He modeled positive INFP Good Parent behavior to the girl that “when confronted with obstacles, [it is possible to] see and articulate new paths forward” (Shumante, 2018, p. 12) [brackets mine]. Indeed, the bird would fly again.

    The Good Parent mode as Ne is good, perhaps, because it intuitively knows where the hurt is and uses the intuition to try to un-hurt (fix) it. Rhayader also told Frith they would name the bird “The Princess Perdue” (Galico, 1989, p. 20-21); in doing so, he was being the Good Parent to both the bird as if it were a/his child and to Frith, a child who would adore the image of a fairy tale princess as its name. He helped Frith heal her own heartache of feeling lost in the marsh and her grief over the wounded bleeding snow goose by giving the bird a name that meant “The Lost Princess” (Galico, 1989, p. 21). Throughout all these considerations, Rhayader is also being a Good Parent to himself, nurturing his own wounds—the wounds that made him seek sanctuary away from humans in the first place. All three of these characters—Rhayader, the young girl Frith, and the snow goose (The Princess Perdue)—are mirrors of each other in various ways, for all three in the course of the tale are wounded in one way or another, whether INFP or not.

         3) Rhayader as the Eternal Child Archetype of His Tertiary Function (Si) of the INFP

    For all psychological types, the third function, which is the tertiary function, is the archetype of the Eternal Child (Beebe, 2017). For the INFP, the tertiary function is Introverted Sensation (Si) (Beebe, n.d.). The archetype will play itself out in the INFP through the sensory experiences (of the five senses) in an attitudinal introverted preference. Below are some ways this can be observed in Rhayader’s preferred recreational activities.

    Rhayader is a sailor who loves adventure and exploration. Sailing is commonly thought of as an introspective activity, especially when solitary, even if it is a bold stretch into the outer world. In her chart, Shumante (2018) listed that the INFP when operating in his tertiary function “can be infinitely amused by recreating and reliving moments from the past, telling and retelling old stories” (p. 2). We might look at sailing as a form of recreating and reliving memories of the first grand moment of exhilaration and/or peace in the open wind and water. Many sailors who set sail for the first time and are then hooked like a fish to a fishing pole. Recreation can be a form of recreating oneself, it seems. It is a way to feel refreshed and renewed, having fun like we did as children, but often in different grown-up ways. In that way, perhaps each time he ventures out is a way to relive/retell his personal narrative. It is said “he would sail the tidal creeks and estuaries and out to sea, and be gone for days at a time” (Galico, 1989, p. 11); Shumante (2018) in her chart, for tertiary Eternal Child, wrote that the INFP “may go on too long when narrating memories” (p. 2)—not to say that for Rhayader days at a time is too long, but it shows he can get lost in times of play like we feel as children when outdoors and do not want to go back inside. This could easily be assumed as extraversion, for Jung stated, “Now, when orientation by the object predominates in such a way that decisions and actions are determined not by subjective views but by objective conditions, we speak of an extraverted attitude” (Jung, 1971/1976, p. 182 CW 6, pt. 2, para. 573), but Rhayader adventures for the sake of the inner process of his art. Here, the object is the sea—and it is the wind. It tells him what to do, and he does it: “He sailed with wonderful skill […] to handle the sheets of his billowing sails in a tricky blow” (Galico, 1989, p. 10). Even with his crippled arm, Rhayader was creative and could use his teeth to handle the sails (Galico, 1989, p. 10). It seems to show that as an adult he kept his sense of childlike wonder in the world that would sail against all odds, without letting his determination tire as an adult. Sensation seems extraverted here, yet he internalizes these things into himself, enough that they appear second nature—such as mastering the use of his teeth as a hand.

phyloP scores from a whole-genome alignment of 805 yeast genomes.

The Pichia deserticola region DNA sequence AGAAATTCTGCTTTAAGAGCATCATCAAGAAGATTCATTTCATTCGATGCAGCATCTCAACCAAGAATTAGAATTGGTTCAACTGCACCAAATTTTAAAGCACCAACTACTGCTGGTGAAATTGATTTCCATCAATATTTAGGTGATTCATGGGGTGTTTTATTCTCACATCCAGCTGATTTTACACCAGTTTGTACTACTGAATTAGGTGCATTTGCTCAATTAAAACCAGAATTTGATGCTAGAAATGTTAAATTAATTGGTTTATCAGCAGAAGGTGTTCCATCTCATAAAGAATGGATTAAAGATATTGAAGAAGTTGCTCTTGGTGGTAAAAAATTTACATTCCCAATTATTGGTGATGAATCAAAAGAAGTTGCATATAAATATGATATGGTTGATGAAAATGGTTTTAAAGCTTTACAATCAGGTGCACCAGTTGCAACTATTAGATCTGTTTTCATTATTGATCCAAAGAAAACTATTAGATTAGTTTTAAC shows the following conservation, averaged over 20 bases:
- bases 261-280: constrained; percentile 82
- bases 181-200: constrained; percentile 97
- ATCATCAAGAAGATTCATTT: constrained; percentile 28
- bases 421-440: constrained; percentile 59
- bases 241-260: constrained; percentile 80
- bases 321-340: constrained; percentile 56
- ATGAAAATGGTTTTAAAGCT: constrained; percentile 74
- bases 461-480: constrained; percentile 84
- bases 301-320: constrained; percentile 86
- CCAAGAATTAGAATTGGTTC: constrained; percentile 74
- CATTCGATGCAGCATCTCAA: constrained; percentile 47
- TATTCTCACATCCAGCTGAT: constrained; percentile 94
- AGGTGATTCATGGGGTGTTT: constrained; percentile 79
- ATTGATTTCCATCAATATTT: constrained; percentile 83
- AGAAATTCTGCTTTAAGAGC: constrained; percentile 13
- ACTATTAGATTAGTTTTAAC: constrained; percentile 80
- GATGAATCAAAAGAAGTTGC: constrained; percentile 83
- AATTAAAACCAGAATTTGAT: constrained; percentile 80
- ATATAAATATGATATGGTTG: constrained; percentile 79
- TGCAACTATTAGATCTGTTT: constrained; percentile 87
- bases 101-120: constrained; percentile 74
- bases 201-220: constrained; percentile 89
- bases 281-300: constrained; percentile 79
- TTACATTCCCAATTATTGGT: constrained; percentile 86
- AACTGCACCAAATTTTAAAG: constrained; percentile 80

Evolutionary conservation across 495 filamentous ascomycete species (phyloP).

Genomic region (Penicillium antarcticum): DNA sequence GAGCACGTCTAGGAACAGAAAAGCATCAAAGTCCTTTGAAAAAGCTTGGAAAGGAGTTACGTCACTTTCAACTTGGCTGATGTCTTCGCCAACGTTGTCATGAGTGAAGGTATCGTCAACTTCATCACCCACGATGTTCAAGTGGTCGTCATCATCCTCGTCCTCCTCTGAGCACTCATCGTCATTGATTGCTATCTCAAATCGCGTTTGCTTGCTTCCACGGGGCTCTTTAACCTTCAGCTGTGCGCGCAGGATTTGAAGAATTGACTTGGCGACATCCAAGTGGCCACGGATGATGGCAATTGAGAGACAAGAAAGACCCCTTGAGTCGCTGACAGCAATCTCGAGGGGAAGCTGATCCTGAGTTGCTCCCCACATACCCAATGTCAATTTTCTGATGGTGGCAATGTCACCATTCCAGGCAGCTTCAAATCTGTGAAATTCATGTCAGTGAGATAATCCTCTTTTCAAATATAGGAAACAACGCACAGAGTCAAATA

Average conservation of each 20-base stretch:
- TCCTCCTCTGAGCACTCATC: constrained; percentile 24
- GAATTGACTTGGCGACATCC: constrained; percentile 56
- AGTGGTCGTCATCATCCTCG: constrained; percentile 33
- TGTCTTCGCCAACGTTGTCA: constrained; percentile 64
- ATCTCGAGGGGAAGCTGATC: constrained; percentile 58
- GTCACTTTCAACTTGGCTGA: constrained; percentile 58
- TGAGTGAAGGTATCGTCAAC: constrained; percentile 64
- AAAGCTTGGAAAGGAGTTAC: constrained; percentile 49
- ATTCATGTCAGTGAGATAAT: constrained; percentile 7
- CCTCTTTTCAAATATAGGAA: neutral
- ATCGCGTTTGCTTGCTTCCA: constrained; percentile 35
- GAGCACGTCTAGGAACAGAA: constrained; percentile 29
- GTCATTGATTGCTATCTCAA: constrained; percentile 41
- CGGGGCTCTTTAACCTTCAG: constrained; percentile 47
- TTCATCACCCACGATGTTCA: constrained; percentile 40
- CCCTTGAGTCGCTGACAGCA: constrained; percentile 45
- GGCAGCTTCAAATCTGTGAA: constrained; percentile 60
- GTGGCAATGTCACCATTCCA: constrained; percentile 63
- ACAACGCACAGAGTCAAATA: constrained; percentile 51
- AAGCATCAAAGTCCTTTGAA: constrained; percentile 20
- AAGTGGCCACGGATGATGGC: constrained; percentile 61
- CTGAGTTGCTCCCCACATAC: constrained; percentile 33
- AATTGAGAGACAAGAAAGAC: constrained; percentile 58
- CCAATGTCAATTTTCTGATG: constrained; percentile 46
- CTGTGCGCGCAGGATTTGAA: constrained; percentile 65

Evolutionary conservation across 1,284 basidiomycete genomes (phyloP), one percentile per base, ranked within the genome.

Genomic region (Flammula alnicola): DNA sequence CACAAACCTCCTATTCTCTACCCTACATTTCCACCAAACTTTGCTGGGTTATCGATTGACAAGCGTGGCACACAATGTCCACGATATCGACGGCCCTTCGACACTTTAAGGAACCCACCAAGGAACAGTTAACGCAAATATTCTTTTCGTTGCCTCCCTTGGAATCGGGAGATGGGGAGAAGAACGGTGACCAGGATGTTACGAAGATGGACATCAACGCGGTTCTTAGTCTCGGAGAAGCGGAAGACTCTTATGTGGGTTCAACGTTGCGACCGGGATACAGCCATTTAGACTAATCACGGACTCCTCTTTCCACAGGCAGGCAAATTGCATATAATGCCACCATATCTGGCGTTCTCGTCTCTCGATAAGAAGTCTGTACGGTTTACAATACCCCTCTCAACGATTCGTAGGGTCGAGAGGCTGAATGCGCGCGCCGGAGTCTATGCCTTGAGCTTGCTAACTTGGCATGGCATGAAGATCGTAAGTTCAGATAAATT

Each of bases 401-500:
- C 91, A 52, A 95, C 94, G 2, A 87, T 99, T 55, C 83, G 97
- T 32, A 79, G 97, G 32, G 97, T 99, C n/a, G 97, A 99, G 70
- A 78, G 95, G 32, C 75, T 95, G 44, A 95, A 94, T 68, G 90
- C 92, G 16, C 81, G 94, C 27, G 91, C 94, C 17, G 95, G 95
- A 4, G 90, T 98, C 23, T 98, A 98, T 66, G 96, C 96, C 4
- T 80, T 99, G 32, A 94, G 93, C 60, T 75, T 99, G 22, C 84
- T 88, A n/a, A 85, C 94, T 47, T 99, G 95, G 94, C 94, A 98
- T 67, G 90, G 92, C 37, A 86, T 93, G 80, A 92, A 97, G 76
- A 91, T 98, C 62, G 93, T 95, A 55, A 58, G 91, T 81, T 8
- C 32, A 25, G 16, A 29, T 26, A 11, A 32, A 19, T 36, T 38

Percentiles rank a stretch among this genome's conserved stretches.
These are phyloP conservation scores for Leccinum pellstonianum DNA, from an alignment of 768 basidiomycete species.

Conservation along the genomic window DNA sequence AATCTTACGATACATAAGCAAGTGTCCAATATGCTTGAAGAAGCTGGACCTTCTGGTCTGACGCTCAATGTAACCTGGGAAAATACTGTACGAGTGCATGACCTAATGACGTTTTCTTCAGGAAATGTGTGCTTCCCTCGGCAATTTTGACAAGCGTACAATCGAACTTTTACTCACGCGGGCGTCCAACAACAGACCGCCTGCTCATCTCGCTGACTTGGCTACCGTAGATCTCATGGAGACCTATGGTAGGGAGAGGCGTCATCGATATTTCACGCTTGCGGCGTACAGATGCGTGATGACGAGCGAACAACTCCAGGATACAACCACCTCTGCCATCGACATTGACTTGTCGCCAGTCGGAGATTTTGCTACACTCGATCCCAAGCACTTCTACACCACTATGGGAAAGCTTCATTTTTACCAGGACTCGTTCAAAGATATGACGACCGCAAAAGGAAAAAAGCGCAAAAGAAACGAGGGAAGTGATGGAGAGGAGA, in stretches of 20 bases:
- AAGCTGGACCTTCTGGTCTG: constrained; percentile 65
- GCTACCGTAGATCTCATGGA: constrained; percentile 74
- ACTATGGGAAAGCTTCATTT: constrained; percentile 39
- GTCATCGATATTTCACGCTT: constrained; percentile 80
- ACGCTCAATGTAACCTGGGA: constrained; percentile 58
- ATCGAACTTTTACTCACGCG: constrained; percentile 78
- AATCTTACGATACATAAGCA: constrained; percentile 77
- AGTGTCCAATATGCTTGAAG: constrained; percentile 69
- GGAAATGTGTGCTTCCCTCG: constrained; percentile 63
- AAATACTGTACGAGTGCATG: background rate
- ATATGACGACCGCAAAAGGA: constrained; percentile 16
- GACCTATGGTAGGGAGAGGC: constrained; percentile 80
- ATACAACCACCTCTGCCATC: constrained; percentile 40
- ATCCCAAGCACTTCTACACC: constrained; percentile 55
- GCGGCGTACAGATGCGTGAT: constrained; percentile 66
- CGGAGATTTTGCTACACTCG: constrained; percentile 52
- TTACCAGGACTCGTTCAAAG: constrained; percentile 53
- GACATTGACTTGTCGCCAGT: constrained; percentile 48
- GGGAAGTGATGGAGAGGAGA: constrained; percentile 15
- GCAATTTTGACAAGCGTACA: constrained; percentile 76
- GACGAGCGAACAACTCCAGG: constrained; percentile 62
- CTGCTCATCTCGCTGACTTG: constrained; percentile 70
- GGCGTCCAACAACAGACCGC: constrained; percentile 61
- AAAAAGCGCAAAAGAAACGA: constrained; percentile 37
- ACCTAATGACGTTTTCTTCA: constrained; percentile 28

Rhayader is a photographer. Again he is (re)telling stories, as photos allow us to relive moments. Another statement about this function Shumante (2018) listed is that for the INFP tertiary Eternal Child archetype, the person “often enjoys creative projects that record or memorialize a moment, tradition, or event” (p. 2) and, again in regards to him being gone for days at a time out at sea, “can enjoy pursuing detailed research over prolonged periods, amassing an impressive data base” (Shumante, 2018, p. 2).

    Shumante (2018) mentioned that when others are using the Intuitive Sensation (Si) function, the INFP “may bask in a wash of nostalgia if the memories are shared” (p. 2). On their first encounter, Frith sees all Rhayader’s paintings of birds while together helping the snow goose, and on each encounter thereafter when she visits, his inner child puer emerges to greet the puella she as a child is. (Puer is the term for the masculine child archetype and puella is the term for the feminine child archetype) (Beebe, 2017, n.d. and C. Shumante, personal communication, February, 2018). After Rhayader dies at sea, when she returns to his lighthouse, Frith finds the portrait he had painted of her “from memory, so many years ago, when she was still a child, and had stood, wind-blown and timid” at his threshold, hugging an injured bird to her” (Galico, 1989, p. 53). Their two inner child-spirits both understand the wounds of the other.